March 30, 2017 Update: It dawned on me last night, being new to antique radios, that I may have needed to connect an antenna in order to receive anything. So, to test my theory I first wanted to reinstall the tube shields, but in doing so the 6A8 1st Detector/Oscillator tube broke while pulling the grid cap. Ugh, shut down, and replacement 6A8 tubes are expensive!!!! There went any hopes of working on this project over the weekend – or so I thought. It hit me this morning that I might have a 6A8 in a 1939 Zenith 6-S-249 Chairside I found at a local pawn shop a couple of days ago – same manufacturer, only one model year newer. And sure enough, it has one! It’s not the glass version, but it should work nonetheless. I finished installing the tube shields, replaced the broken 6A8, and added an antenna wire. It works! And more so than it did yesterday. In retrospect I think my 6A8 might have been bad to begin with. The tube should not have broken with as little force as I was using to pull the grid cap, and when it did break, it wasn’t dramatic, no pop – instead it was like the glass just pulled off the top, as if the tube may already have been compromised. Now, with or without the antenna wire, I can pull in faint stations. The reception is not great, and the selectivity is poor, but we haven’t tuned this yet. Just made my day, and I’ve now heard my first audio from an antique radio that I brought back to life!


Hiking Challenge

Great Smoky Mountains National Park joins parks, programs and partners across the country to encourage everyone to find their park and share their stories online at

Great Smoky Mountains National Park joins parks, programs and partners across the country to encourage everyone to find their park and share their stories online at

I grew up going camping in the Smoky Mountain National Park every fall. Some years we would camp in Elkmont, some years at Smokemont, and a couple of times we actually got to camp at Cades Cove. You see, Cades Coves seemed like the holy grail of camp sites – we loved their scenic loop and the chance to see wild animals, but the campground was always full in the fall. These annual visits to the park ingrained the Smoky Mountains in me.

In late 2015 I moved to Speedwell, TN. I wanted so badly, when we did finally relocate, to be close to the Smoky Mountains. We’re now approximately 2 hours away. With the National Park Service celebrating it’s 100th anniversary in 2016, and with their Find Your Park campaign, I knew that I would find myself visiting the park on a regular basis.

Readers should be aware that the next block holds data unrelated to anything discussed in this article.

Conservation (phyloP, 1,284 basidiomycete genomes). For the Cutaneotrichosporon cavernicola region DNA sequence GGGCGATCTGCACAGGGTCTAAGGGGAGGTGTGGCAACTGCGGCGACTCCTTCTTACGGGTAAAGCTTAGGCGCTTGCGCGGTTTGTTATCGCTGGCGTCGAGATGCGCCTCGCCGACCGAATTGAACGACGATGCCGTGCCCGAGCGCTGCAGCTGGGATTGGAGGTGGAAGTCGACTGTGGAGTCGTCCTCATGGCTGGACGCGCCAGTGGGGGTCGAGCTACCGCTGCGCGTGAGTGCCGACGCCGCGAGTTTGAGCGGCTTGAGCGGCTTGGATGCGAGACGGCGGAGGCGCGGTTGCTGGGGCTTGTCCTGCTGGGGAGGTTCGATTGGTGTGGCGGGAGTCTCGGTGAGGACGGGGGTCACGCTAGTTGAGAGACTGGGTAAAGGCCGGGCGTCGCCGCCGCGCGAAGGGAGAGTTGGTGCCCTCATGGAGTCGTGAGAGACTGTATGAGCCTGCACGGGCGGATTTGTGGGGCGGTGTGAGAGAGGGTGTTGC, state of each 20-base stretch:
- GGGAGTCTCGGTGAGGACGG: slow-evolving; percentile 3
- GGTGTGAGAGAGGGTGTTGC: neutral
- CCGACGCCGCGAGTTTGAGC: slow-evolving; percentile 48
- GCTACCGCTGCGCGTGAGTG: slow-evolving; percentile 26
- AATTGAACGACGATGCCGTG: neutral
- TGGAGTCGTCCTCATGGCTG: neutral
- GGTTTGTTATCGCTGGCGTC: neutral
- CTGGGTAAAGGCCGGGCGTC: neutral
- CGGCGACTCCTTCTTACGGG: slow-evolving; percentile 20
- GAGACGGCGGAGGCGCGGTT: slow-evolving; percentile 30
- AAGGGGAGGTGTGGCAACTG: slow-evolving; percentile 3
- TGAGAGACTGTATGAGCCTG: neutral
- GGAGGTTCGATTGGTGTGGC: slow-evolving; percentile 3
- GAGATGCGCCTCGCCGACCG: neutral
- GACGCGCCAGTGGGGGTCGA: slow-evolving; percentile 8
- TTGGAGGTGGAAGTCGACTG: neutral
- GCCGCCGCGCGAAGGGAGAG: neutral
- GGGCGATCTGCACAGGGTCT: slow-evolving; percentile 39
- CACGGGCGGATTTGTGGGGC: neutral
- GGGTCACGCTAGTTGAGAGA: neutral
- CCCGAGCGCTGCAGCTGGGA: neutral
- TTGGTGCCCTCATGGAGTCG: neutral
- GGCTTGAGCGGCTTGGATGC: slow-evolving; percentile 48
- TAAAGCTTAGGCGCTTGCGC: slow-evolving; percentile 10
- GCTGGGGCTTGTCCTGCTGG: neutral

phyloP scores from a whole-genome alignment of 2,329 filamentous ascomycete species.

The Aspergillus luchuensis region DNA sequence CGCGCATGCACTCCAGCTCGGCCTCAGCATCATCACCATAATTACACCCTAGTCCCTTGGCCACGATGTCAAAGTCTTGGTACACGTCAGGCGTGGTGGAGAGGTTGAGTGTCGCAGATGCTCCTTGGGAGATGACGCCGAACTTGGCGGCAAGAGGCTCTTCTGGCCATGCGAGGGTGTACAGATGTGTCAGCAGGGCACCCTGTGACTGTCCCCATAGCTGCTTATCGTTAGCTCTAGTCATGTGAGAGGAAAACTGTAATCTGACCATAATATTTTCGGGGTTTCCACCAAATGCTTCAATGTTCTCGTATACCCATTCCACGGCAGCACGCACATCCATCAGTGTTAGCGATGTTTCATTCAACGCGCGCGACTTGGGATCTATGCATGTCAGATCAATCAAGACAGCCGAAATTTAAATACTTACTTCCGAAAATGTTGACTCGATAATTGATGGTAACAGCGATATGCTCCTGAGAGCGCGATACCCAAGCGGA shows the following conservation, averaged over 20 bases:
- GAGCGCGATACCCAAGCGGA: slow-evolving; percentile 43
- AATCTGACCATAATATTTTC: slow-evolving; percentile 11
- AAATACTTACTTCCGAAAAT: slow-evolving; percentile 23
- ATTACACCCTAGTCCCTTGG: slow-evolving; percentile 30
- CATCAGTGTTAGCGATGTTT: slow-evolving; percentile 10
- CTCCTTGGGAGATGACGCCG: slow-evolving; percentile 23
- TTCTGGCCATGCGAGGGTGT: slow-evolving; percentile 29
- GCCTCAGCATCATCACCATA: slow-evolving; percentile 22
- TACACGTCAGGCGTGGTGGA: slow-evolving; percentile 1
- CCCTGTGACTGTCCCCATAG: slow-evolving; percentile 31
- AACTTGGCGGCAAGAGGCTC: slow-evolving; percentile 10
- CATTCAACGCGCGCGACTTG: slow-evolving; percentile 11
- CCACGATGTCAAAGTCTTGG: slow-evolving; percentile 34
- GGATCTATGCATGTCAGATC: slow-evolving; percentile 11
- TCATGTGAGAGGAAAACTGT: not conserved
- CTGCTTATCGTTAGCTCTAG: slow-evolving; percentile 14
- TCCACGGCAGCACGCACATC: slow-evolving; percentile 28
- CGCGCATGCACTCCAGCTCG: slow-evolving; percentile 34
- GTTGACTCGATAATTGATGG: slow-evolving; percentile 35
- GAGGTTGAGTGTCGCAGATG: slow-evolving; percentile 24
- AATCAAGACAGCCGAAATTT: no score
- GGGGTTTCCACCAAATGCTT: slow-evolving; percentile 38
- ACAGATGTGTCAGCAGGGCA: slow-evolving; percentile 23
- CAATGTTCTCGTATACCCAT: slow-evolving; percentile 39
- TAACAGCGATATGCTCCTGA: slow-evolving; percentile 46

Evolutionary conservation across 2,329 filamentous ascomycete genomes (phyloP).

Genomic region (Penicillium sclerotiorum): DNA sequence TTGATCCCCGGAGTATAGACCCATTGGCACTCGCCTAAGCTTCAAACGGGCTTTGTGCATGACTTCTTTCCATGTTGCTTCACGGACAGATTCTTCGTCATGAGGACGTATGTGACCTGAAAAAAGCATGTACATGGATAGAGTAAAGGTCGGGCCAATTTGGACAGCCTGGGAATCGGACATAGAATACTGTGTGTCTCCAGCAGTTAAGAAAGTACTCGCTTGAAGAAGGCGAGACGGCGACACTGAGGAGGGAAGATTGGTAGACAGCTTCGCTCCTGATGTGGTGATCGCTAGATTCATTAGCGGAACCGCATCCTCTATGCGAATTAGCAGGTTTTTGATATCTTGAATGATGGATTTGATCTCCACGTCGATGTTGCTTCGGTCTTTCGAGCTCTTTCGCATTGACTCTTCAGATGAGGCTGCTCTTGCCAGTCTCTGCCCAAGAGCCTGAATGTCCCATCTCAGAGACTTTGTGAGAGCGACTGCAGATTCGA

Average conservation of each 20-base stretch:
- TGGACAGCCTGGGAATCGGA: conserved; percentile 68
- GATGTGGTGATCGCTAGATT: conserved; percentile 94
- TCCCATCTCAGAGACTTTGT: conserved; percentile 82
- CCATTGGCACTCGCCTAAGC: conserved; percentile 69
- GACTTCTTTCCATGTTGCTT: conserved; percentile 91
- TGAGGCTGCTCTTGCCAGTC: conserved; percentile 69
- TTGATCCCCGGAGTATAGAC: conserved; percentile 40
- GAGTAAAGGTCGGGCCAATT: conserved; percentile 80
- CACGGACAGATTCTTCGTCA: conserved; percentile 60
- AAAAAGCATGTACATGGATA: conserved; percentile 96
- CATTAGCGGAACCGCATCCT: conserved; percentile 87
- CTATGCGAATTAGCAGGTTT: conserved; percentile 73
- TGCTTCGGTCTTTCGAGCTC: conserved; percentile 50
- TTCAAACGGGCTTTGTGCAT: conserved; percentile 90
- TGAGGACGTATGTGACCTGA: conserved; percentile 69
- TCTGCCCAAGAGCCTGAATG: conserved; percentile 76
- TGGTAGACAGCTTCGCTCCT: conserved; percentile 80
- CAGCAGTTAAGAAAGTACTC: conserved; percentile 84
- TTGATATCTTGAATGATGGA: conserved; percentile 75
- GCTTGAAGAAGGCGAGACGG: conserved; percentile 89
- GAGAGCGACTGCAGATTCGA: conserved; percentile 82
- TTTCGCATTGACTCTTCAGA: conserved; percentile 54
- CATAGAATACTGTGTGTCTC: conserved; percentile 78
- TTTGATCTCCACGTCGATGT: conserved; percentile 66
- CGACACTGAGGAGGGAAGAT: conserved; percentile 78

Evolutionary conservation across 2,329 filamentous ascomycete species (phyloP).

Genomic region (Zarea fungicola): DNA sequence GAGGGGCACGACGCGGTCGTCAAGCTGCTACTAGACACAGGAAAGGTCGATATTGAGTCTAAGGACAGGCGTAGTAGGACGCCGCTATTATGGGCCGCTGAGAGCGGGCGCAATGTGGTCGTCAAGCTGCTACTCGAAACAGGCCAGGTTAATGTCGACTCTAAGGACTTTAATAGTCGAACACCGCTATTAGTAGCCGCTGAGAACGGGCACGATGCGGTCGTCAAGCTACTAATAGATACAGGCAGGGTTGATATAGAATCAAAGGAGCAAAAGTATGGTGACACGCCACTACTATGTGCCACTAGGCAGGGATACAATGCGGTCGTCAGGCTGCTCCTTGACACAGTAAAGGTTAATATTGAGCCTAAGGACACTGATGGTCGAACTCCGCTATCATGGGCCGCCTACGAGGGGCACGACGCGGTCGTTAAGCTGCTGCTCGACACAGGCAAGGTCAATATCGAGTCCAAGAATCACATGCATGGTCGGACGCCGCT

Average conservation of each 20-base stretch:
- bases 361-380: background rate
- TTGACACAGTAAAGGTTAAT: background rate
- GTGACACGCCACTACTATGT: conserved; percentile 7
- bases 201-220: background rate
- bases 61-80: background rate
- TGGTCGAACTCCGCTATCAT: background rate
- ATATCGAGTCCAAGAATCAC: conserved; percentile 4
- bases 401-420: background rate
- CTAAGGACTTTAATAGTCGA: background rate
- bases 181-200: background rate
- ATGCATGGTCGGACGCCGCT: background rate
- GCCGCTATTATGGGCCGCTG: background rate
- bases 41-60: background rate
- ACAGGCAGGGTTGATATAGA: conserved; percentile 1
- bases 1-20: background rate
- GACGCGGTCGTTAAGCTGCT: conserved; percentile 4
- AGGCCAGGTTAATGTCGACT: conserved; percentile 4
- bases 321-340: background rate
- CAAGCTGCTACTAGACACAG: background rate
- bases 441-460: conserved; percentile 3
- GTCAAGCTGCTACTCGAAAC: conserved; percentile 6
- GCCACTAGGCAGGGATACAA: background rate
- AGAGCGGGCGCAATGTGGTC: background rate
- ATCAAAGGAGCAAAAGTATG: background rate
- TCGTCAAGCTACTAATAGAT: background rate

Hike100 PinIn early 2016, the Smoky Mountain National Park announced the Smokies Centennial Challenge – Hike 100, a challenge to hike 100 miles on any trail in the park – and if successful, I could earn a unique pin commemorating the achievement. Just what I needed, an excuse to get motivated.

I announced my goal to my friends on Facebook and got the family’s commitment to allow me a once-per-month visit to the park to put in some miles.

Stay tuned for updates on this exciting journey.


Beginning my Amateur Radio Technician Ticket

Realistic RadioWhen I was younger I spent many hours looking through catalogs from Radio Shack and Heathkit at all the cool 2-way radios. My 8th Grade year in Middle School my dad promised to buy me anything of my choice if I would finish with straight A’s in all my classes. I just knew I would get one of those cool radios. Though I did finish with straight A’s, I ended up with a very large electronics bench for building and experimenting – something which is now rewarding more me so than a radio would have.

So, in my ever growing list of hobbies, I’m going for the Technician Class amateur radio license – something I have always wanted to do. Looking forward to my own call sign. My study book is on its way from ARRL, and I’ve already learned the NATO phonetic alphabet.

What will I do with my ticket? I like to listen. I think I would like SOTA-like (Summits on the Air) activities. I’m in love with the Buddipole system. I could see traveling and DXing with the world. So many choices of equipment, it is bewildering.